I do wonder where Davy Jones fits into the demonic hierarchy relative to Leviathan, whom I’d been given to understand was Hell’s admiral. Since the sailors who believe in Mr. Jones probably have few theologists among them, I suspect they don’t have an answer for me.

A Book of Creatures

Variations: David Jones

Davy Jones final

Where there is the sea, there will be Davy Jones. He is the demon of the ocean, the proprietor of Davy Jones’ Locker where all drowned sailors go. Originally from British tales, he has since been expanding his influence across the ocean; as long as sailors fear the deep, this “blackguard hell’s baby” will continue to exist.

There is no limit to the shapes Davy Jones can appear in. He is the whale, the shark, the whirlpool, the giant squid, the hurricane, all the fears of sailors. He has been described with huge saucer eyes, triple rows of teeth, a tail, and horns, with blue smoke pouring from his nostrils. When the sailors of the Cachalot landed an enormous, barnacle-crusted bull sperm whale with a twisted lower jaw, some of them declared they had killed Davy Jones himself.

Davy Jones rules over the lesser demons and spirits…

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What a ridiculous creature! Can you imagine! How could anyone have ever believed…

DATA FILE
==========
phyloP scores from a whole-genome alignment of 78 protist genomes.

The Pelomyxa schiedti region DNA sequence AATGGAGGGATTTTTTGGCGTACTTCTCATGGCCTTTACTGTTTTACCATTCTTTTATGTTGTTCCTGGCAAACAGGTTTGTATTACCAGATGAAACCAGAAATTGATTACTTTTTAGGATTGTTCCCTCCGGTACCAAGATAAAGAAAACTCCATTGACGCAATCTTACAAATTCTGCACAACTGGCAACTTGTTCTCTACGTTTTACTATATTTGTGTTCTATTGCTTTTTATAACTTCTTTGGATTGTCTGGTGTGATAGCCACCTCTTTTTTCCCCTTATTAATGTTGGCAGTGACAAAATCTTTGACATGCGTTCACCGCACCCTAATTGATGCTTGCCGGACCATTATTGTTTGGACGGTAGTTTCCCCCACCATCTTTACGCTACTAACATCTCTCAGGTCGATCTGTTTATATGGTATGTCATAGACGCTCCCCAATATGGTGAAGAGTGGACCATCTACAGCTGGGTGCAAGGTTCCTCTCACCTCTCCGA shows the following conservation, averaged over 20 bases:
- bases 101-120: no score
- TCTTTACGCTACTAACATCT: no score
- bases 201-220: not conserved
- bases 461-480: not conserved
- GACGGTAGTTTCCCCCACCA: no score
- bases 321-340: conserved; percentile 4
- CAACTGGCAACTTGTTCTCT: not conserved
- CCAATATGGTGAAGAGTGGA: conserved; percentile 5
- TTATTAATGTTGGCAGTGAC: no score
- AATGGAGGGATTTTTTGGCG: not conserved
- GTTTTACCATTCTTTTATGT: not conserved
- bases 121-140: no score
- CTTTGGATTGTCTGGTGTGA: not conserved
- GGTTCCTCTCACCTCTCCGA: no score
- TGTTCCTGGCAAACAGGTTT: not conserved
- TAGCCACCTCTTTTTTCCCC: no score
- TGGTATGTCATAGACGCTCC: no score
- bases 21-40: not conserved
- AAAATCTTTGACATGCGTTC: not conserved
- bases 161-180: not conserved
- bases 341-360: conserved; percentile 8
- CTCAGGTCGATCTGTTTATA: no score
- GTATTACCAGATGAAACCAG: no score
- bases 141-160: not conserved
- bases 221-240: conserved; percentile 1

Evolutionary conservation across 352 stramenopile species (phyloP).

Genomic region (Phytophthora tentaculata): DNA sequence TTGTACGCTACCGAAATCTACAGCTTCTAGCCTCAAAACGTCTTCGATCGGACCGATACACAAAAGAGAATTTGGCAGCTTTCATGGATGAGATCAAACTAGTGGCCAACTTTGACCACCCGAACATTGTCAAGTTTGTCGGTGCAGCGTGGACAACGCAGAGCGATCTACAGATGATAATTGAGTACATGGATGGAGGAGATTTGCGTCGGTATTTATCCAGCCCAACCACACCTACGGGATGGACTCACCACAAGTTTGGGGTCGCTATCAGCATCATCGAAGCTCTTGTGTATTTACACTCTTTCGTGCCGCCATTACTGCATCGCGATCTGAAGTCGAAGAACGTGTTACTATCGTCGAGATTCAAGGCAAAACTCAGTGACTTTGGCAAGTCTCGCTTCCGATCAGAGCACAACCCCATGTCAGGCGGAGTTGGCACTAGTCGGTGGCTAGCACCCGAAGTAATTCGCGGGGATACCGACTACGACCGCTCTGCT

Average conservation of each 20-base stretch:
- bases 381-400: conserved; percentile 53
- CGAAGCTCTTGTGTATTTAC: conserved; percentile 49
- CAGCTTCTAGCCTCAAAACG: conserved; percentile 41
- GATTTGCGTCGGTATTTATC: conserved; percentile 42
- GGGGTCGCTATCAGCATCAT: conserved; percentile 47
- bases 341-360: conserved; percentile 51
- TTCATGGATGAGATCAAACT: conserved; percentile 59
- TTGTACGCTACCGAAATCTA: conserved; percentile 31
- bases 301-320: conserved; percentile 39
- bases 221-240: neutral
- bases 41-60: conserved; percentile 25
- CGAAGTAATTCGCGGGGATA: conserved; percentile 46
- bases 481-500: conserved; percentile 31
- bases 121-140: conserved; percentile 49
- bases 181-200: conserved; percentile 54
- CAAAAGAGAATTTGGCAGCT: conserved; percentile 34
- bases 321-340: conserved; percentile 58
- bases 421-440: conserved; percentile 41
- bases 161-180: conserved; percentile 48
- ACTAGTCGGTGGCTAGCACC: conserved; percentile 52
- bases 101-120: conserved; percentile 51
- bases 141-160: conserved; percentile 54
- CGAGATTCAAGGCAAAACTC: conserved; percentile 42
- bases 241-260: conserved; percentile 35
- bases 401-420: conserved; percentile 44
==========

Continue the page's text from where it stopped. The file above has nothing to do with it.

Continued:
Yeah. This one makes me wonder how many of the critters over at A Book of Creatures are second- or third-hand misunderstandings of real animals.

A Book of Creatures

Variations: Manati


Thevet’s visit to the island of Hispaniola turned up a number of unusual and exotic creatures, one of which is a grass-eating fish known as the Bocarin or Manati.

Found in both rivers and the ocean, the bocarin looks primarily like a full wineskin tapering from the navel to the end of the tail. This corpulent monster is 20 feet long and 10 feet wide, and has grey skin with sparse hair. It has two legs at its shoulders, which it uses to swim with, and round, four-toed elephant’s feet with prominent nails. Its head is like that of an ox, except with a smaller face, much smaller eyes, and a much larger and fleshier chin. Females bocarins give birth to live young, and suckle them from teats much like whales do.

Thevet deemed it to be the most deformed and grotesque fish he had ever seen in…